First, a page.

Why colds can last so darn long
In the age of COVID-19, the common cold seems so mundane. Do you feel lousy? Sure. But you’ve had colds before, so you know the drill. The sneezing, runny nose, coughing and congestion are right out of the rhinovirus playbook.
Sometimes though, those symptoms seem to stick around longer than usual. Is it a plain old cold or something more serious? As we head into spring sniffle season, here’s the lowdown on what to expect, how to get relief, and what to do if you’re not getting better.
The life cycle of the common cold
Most people recover from a cold in 7 to 10 days, the Centers for Disease Control and Prevention (CDC) indicates. By the time symptoms show up — runny nose, sore throat, headache and more — you’ve probably had the virus in your body for a couple of days, says Monjur Alam, MD, a family physician with UC San Diego Health in California.
Here’s how a typical cold runs its course:
Days 1–2: “Symptoms of a cold appear gradually,” says Tony Yuan, MD, medical director at the telemedicine platform Doctor On Demand. “In the early stage, you may have a mild runny nose and a sore or scratchy throat.”
Days 3–6: The third day tends to usher in the worst part of a cold, Dr. Yuan says. That means more of those classic cold symptoms, such as sneezing, coughing, fatigue and mild body aches.
Days 7–10: Once you’re at the week mark, the worst should be over. During this time, symptoms will likely start subsiding until you’re back to your old self, Dr. Alam says. If you have another condition such as asthma, you’re more likely to be on the longer end of this range, and the symptoms may linger a little longer.
How to relieve cold symptoms
There is no cure for a cold, says Dr. Yuan. To take the edge off that sad fact, your local drugstore has plenty of options for soothing your symptoms while your body rides out the virus. How do you choose the best one?
Over-the-counter (OTC) cold remedies usually contain multiple ingredients to treat multiple symptoms at once, says Dr. Yuan. These can include a pain reliever (ibuprofen or acetaminophen), a decongestant (phenylephrine or pseudoephedrine) and a cough suppressant (dextromethorphan).
“If you have only 1 or 2 cold symptoms, consider getting a medication that contains only 1 or 2 ingredients to treat your specific symptoms,” Dr. Yuan says. “Avoid taking multiple OTC medications at the same time. They may contain overlapping ingredients, which can lead to an accidental overdose.”
Remember, always read the labels and use OTC medications as directed.
Beyond tried-and-true OTC meds, there are other things you can and should do from home to feel better. Top of the list is lots of rest and lots of fluids, says Dr. Yuan. Here are some other effective remedies:
- Drink tea with honey at bedtime to suppress a cough.
- Gargle with warm salt water to ease a sore throat.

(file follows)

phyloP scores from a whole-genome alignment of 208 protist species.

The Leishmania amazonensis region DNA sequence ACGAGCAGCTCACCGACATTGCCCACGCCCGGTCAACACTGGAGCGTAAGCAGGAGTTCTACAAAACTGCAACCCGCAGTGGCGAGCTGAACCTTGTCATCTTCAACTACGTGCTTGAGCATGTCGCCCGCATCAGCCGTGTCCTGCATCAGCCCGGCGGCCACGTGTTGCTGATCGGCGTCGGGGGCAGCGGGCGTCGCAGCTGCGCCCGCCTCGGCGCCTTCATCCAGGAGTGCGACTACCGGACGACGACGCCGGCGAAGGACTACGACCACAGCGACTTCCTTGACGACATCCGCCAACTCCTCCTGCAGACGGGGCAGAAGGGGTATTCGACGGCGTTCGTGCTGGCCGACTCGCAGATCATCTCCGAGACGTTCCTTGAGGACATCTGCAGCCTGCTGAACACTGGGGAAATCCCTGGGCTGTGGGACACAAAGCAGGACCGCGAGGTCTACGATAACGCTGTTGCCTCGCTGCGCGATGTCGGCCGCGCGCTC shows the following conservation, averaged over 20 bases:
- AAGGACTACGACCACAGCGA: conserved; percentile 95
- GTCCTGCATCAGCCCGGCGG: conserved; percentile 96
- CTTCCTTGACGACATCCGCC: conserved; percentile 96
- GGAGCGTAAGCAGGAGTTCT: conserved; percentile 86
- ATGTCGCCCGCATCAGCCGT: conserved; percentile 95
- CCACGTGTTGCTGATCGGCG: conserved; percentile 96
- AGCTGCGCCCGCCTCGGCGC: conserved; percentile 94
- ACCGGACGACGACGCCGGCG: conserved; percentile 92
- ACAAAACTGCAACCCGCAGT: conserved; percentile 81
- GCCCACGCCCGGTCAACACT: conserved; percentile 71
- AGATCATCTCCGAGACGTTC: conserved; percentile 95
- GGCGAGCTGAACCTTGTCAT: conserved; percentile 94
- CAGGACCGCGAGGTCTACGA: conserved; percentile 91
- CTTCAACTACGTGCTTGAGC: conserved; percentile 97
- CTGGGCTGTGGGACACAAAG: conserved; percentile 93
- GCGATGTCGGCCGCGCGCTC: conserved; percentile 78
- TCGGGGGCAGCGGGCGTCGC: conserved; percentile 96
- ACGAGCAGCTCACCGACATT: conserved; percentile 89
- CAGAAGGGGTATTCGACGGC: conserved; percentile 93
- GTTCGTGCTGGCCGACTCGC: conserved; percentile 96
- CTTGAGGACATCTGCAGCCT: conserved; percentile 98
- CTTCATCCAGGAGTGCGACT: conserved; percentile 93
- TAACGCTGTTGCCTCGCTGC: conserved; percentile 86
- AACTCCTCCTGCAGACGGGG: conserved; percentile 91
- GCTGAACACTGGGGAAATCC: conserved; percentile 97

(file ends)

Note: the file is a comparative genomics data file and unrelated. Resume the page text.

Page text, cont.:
- Run hot water and inhale the steam to soothe airways.
- Suck on throat lozenges to ease a sore throat or cough.
- Use a saline nasal spray to help relieve nasal congestion.
When to call a doctor
If your cold symptoms last longer than the typical 10 days, or if they get worse instead of better around the 7-to-10-day mark, it’s a wise move to call your doctor, says Dr. Yuan. Same goes if your symptoms are severe or unusual. Another red flag: If your symptoms seem to be getting better at first, but then get worse again. “That may indicate it’s turning into a more complicated condition, such as a lung or sinus infection,” he says.
It’s these kinds of secondary infections that can prolong your symptoms. When sinus or lung infections do occur after a cold, they can be caused by bacteria, which will likely need to be treated with antibiotics.
Is it a cold — or something else?
The common cold, the flu and COVID-19 are all caused by respiratory viruses. Given the pandemic, it’s only natural to wonder if you have something serious when the sniffles set in.
To tell the difference between a cold and the flu, here are a few rules of thumb: A cold tends to come on gradually, there’s no high-grade fever, and symptoms are milder than those of the flu, says Dr. Alam. The flu typically hits more suddenly and with more intense symptoms, including high fever and chills.
As for COVID-19, one of the signature symptom doctors look for is loss of the ability to taste or smell. “Under the current circumstances, if someone has new-onset loss of taste or smell, it is COVID-19 until proven otherwise,” Dr. Alam says.
Of course, your taste and smell can also be impaired by a cold, especially if you’re congested. Here are a few key differences: With COVID-19, you may lose your sense of smell even without having a blocked or runny nose, and the losses may be more severe, according to a recent study in the journal Rhinology.
That said, colds, flu and even COVID-19 can cause different symptoms in different people. So if you’re in doubt, it’s always best to give your doctor a call. And as with any respiratory virus, you should take steps to prevent spreading it to others. That means washing your hands regularly, staying home when you’re sick, and following current CDC pandemic guidelines, such as wearing a face mask and social distancing.
Getting vaccinated for seasonal flu is more important than ever, say experts at the Centers for Disease Control and Prevention. But if you’re in line for a COVID-19 vaccine, the CDC also cautions that you shouldn’t get vaccinated for both flu and COVID-19 at the same time. A COVID-19 vaccine should be given alone, with at least 14 days either before or after any other vaccines. That’s mainly because of limited information. This recommendation may change as more information becomes available. Your health care provider can help you decide the best vaccination schedule for you and your family.